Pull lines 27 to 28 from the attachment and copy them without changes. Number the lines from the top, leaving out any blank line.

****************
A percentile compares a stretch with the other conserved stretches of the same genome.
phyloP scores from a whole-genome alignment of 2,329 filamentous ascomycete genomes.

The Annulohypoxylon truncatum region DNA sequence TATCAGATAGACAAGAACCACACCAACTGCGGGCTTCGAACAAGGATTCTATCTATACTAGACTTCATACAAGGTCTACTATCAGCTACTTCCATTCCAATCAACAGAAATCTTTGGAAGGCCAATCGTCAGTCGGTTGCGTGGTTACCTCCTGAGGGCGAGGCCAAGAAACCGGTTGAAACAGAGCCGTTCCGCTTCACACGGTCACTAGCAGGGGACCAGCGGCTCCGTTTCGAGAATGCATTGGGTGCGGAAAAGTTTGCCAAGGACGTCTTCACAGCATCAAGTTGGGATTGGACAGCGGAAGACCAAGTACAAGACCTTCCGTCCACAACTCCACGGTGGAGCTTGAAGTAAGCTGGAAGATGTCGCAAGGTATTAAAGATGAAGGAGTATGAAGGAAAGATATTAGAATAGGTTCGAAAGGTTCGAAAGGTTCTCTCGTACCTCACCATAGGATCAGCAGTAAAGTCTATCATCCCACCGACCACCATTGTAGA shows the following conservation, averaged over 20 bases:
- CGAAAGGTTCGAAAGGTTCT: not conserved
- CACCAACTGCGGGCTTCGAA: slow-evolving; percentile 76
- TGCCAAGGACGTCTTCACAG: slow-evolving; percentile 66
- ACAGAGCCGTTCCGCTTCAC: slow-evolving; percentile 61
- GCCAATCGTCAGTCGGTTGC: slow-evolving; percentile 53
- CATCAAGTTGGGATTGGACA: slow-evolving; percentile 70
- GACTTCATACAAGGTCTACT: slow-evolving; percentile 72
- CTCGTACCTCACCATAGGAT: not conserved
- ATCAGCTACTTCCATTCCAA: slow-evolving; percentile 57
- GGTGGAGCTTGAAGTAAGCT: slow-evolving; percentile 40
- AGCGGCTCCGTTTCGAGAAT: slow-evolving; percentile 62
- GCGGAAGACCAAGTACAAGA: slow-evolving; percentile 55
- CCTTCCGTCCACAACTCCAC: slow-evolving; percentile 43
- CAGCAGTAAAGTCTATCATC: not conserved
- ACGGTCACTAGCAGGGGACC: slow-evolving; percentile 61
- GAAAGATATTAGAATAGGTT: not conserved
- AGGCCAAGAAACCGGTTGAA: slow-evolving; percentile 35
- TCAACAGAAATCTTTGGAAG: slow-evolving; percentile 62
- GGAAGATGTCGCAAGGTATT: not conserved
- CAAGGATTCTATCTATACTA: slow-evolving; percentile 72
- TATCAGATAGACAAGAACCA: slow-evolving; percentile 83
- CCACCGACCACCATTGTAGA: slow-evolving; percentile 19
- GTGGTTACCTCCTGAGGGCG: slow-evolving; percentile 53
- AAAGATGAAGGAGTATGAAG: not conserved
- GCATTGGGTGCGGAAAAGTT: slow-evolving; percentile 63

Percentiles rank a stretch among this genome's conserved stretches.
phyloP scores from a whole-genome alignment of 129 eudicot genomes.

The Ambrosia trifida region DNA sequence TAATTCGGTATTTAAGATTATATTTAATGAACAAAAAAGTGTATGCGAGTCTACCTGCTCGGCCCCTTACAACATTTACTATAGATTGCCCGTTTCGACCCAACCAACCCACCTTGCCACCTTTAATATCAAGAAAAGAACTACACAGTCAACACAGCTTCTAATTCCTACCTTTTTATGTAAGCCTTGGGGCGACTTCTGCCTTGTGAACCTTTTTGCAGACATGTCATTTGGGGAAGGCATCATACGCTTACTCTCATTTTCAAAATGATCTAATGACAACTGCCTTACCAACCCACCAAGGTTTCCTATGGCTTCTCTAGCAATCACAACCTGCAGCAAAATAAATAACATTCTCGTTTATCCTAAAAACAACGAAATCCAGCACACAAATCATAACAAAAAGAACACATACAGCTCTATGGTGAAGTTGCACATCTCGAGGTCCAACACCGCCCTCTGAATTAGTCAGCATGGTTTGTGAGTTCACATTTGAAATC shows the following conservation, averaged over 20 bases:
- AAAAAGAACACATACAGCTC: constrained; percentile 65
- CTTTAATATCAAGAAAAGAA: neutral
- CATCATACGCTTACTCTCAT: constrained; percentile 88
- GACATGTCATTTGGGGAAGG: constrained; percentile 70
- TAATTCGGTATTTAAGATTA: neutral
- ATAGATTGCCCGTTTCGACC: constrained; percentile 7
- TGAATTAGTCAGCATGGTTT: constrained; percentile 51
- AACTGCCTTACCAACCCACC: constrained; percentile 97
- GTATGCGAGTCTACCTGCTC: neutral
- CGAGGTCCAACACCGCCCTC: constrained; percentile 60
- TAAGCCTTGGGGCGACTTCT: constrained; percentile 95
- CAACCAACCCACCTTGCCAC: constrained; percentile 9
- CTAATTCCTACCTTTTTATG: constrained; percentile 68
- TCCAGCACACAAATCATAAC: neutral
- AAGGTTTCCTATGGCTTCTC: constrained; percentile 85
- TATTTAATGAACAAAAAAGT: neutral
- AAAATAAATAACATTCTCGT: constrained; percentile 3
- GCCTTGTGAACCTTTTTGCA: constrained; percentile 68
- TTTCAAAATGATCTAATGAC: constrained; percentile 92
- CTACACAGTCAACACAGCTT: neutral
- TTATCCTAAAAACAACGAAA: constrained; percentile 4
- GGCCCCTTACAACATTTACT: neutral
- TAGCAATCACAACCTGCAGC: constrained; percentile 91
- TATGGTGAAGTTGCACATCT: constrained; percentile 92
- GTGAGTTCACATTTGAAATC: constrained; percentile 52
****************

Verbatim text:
- AAAGATGAAGGAGTATGAAG: not conserved
- GCATTGGGTGCGGAAAAGTT: slow-evolving; percentile 63